My anxiety is called Walter

Last updated 11:41 28/03/2017

"Walter is separate from me, so I cannot think badly of myself whenever he appears."

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Last week I decided to call my anxiety Walter.

Who is Walter? Walter is like your best friend at the age of 15. You know the one: the friend who was there when you got drunk on your parents’ bad wine, bunked school simply to buy a double cheeseburger, attempted to smoke on the back field without getting detention. The friend you had sleepovers with where you barely slept, the one you got stoned with, your sidekick when you did stupid things for stupid reasons. 

Walter is the friend you told everything to. The one that knew you inside-out. He’s the friend that knew your trigger points, your vulnerabilities.

He’s also the friend you outgrew and drifted apart from. He’s the friend that stayed the same while you changed.

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Walter’s presence brings mixed feelings. It’s been well over a decade since Walter was around constantly. You are both adults now, and your friendship will never be the same. But he’s still your friend. And he knew the part of you that most people in your life now will never know. So when he occasionally turns up, it would be rude not to say hello.

And if you did decide to ignore him, he would not go away anyway. He would pester you until you let him in. If you shut the gate on him, he would jump the fence and crush the lavender bushes you spent the weekend planting. If you locked the door, he would ring the doorbell, setting the dog off barking, until you let him in. So it’s best not to ignore him. It would only make things worse.

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You also have a soft spot for Walter. There is something so comforting and familiar about him, like a lost sense of your childhood home. Although you know too well that staying too long in your parents' house these days is never a good thing. The emotions he elicits also make you feel sheepish, almost guilty, like a scoffed Toffee Pop the day after telling yourself no biscuits for two weeks. But you can’t stop yourself from feeling that way about him.

My anxiety is this friend. My anxiety is now named Walter.

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I have known Walter for a while now, and while he used to hang around me quite frequently, I rarely see him any more. We were together so much when I was younger it was hard to separate us, hard to tell one from the other. We were hinged at the hip.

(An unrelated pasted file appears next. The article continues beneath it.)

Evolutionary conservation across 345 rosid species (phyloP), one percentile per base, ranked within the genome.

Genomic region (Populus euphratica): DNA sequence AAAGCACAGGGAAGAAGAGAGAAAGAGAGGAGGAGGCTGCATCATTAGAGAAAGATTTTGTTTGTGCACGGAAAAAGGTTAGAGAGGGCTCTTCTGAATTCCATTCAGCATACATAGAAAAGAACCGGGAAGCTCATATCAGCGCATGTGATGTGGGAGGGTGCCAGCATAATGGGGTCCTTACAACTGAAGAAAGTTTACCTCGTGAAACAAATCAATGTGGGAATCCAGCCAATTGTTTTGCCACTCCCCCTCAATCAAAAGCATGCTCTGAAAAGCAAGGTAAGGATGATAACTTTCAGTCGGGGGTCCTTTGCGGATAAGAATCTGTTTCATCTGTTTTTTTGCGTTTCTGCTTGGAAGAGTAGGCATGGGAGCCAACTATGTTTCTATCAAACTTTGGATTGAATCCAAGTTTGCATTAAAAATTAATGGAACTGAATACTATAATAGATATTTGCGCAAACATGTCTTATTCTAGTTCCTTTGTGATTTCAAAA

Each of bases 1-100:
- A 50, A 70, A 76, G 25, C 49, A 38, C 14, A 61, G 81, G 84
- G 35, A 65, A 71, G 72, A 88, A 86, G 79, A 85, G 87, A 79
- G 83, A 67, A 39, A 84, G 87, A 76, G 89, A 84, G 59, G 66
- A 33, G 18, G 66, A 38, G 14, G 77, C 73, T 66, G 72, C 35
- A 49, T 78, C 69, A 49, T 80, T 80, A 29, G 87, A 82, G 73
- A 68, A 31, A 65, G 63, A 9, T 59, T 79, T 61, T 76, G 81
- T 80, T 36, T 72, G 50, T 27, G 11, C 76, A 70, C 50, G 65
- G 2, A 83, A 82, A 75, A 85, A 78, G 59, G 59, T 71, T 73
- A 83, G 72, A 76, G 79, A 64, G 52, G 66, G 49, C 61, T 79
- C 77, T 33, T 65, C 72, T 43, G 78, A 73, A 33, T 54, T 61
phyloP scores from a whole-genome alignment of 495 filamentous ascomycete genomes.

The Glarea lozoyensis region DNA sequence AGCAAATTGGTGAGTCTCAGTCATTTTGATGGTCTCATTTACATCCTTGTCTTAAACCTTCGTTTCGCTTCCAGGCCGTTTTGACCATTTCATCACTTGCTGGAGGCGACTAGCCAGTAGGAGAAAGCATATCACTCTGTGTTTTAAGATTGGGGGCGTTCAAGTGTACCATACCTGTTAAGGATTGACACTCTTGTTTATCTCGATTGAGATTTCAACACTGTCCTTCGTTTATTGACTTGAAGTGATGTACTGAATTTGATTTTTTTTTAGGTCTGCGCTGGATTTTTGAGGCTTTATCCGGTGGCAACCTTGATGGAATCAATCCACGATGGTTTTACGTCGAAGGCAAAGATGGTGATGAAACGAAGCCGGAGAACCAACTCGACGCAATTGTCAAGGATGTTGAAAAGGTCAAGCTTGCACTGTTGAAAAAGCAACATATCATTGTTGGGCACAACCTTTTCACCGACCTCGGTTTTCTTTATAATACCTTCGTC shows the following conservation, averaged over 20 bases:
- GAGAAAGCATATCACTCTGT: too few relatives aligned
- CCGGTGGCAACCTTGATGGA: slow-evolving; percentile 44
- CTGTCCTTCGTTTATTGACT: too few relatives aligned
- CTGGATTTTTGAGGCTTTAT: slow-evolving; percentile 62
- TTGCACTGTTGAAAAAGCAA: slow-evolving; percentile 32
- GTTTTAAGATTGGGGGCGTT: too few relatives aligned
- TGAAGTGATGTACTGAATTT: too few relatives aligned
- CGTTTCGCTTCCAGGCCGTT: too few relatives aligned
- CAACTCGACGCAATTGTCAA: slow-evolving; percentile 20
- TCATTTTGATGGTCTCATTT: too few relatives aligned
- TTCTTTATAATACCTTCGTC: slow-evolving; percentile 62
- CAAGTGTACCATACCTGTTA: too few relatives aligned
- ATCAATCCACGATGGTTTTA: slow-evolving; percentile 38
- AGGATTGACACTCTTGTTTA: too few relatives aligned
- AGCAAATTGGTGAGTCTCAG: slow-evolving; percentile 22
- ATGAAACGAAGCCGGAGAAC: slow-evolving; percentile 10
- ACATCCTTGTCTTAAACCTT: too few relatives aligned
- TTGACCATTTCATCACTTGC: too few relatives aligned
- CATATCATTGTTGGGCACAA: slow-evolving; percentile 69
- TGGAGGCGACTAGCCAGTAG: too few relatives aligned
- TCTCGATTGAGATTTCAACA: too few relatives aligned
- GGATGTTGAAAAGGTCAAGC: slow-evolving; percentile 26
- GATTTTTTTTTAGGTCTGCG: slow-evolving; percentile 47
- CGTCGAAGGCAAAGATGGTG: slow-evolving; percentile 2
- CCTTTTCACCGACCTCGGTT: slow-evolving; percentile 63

When he visits me now, my life changes from its usual mundane monotone. He brings agitation and uneasiness, even a little anticipation. Although familiar, he is also unsettling, and needs to be responded to in a particular way to prevent him from snowballing. I have to be proactive and attend to him immediately, otherwise the consequences of his presence worsen, and he hangs around even longer.

I am seasoned in how to deal with him now, especially because I have changed so much, distancing myself from him and his ways. We are no longer the same. And when he surfaces now his presence is noticeable.

Naming my anxiety Walter separates the anxiety from me.

I am not my anxiety, the anxiety is not me. Distancing myself in this way means Walter is not a reflection of me as a person.

Walter is separate from me, so I cannot think badly of myself when he appears. I cannot hold myself accountable for his appearances, and I cannot blame myself and feel like I should be different because we are not the same thing.

Walter is not me. Walter is just visiting me.

He does that sometimes, it’s just the way things are. And because I have learnt ways of dealing with Walter effectively, I no longer worry when he visits me. I even manage a smile in greeting him, before offering him a calming cup of tea and ushering him out the door.

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